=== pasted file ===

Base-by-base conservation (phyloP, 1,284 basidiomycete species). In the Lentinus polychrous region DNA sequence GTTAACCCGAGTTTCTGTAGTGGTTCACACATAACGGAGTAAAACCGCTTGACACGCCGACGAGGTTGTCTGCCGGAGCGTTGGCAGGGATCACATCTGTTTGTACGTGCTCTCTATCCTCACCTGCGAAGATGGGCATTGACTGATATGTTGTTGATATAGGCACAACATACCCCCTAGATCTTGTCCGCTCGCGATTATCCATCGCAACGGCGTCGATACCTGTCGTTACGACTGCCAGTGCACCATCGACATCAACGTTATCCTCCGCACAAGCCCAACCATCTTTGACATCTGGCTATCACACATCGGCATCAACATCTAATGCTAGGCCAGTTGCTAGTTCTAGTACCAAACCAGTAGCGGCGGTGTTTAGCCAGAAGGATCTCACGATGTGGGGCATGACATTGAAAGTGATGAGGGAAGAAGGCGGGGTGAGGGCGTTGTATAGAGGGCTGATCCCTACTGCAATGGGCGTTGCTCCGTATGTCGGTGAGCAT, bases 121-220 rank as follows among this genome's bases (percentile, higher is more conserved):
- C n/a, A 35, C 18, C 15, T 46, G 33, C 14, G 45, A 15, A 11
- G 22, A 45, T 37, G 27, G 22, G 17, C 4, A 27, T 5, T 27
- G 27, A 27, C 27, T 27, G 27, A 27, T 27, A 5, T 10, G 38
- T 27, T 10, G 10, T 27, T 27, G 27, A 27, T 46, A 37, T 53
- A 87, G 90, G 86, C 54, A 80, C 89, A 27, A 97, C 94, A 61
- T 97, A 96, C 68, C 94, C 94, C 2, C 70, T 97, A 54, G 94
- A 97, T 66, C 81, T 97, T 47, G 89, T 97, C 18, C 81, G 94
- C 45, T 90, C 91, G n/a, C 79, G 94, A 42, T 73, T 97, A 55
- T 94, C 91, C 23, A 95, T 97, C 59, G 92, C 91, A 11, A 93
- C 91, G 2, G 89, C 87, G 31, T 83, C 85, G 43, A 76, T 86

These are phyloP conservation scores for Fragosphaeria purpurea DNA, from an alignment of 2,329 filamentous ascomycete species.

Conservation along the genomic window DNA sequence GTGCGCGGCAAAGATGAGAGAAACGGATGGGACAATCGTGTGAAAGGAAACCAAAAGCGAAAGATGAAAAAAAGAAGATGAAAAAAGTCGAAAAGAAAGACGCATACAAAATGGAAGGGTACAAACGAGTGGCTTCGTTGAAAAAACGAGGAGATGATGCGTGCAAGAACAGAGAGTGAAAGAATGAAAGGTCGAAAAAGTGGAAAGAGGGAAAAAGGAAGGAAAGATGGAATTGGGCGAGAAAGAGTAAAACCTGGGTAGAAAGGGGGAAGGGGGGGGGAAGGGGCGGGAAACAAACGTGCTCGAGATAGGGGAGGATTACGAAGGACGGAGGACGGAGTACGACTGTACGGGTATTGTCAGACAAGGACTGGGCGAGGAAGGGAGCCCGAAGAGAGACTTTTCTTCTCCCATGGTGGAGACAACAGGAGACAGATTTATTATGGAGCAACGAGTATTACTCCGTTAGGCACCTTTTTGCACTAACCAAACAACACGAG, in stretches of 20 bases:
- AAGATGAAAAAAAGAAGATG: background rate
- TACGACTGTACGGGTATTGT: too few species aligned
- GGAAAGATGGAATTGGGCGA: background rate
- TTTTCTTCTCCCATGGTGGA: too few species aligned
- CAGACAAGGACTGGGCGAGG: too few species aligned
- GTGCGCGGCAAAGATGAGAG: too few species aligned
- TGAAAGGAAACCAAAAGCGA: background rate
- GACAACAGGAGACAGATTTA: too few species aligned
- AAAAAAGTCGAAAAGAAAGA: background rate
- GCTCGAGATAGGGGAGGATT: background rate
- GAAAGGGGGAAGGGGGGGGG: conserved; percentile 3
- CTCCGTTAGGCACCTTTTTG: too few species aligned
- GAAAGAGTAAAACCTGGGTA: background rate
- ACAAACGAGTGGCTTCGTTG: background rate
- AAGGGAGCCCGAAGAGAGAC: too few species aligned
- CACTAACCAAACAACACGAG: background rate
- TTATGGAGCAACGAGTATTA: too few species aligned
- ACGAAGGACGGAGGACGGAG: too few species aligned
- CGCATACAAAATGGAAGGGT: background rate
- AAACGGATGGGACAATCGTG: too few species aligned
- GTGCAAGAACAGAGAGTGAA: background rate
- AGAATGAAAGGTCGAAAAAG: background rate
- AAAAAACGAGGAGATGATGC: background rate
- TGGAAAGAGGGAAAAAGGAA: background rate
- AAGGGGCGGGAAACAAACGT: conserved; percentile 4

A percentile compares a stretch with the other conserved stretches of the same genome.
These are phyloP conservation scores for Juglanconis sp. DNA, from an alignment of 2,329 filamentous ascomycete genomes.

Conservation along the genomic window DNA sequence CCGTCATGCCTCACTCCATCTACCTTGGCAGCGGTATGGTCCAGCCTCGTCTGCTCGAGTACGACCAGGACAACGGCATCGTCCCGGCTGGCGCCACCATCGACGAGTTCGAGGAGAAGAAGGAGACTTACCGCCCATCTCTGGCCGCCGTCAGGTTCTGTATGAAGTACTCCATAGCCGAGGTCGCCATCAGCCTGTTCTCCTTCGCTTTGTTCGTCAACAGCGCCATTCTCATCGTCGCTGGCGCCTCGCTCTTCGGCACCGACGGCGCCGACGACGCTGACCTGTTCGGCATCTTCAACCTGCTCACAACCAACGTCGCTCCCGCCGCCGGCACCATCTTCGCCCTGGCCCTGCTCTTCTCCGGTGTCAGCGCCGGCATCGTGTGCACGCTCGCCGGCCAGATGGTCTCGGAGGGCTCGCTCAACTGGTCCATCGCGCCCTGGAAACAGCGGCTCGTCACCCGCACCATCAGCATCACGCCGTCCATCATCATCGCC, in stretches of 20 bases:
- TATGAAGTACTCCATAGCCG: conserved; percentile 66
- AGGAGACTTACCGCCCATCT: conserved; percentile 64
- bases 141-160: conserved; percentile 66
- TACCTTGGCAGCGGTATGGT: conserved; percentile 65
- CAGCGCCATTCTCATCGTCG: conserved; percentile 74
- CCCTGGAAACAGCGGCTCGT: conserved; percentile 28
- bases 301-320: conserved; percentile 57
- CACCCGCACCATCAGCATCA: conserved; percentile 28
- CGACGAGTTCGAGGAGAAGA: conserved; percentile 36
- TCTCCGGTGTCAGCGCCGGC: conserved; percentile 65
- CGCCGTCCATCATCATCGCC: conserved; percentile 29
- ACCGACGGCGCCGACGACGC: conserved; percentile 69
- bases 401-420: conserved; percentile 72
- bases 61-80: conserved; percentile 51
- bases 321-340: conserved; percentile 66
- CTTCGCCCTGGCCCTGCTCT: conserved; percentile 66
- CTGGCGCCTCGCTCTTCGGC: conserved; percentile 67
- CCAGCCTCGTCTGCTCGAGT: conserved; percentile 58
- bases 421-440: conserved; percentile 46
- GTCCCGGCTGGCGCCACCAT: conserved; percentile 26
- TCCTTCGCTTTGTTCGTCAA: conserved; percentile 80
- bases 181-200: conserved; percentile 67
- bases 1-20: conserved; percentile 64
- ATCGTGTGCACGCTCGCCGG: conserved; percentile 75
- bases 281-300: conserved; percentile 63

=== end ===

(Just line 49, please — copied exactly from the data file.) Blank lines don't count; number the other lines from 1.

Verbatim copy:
- CACCCGCACCATCAGCATCA: conserved; percentile 28